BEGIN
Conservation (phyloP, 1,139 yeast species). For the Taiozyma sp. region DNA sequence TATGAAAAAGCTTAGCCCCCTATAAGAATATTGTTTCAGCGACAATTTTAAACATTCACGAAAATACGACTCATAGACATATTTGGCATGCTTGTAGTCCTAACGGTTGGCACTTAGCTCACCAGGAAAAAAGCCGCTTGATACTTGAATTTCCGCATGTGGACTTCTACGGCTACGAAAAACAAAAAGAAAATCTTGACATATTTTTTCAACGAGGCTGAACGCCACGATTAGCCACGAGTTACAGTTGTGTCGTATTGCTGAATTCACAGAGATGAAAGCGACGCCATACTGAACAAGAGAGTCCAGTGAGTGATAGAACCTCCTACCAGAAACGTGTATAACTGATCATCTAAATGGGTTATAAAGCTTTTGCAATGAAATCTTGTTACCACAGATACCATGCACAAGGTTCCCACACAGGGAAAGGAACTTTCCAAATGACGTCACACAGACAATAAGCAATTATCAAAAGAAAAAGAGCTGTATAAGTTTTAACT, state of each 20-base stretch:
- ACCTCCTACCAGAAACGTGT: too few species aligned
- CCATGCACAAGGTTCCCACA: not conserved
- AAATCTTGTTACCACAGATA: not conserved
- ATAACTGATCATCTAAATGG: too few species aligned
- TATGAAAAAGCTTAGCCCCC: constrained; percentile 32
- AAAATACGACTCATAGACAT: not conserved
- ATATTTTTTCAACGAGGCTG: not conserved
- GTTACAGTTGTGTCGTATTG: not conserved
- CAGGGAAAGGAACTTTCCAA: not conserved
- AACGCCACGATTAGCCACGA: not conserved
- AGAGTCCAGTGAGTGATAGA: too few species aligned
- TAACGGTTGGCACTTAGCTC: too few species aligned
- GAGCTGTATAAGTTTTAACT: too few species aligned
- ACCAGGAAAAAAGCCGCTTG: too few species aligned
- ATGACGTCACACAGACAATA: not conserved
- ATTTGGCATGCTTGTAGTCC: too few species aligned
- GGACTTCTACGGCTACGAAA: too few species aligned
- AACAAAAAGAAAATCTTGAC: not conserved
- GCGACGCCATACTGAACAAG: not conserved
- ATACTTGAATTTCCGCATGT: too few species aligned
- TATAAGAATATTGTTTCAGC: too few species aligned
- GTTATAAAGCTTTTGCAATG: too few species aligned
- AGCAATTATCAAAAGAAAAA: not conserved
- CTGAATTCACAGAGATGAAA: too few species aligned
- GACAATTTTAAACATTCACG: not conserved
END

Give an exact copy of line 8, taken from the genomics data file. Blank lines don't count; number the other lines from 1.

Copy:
- ATATTTTTTCAACGAGGCTG: not conserved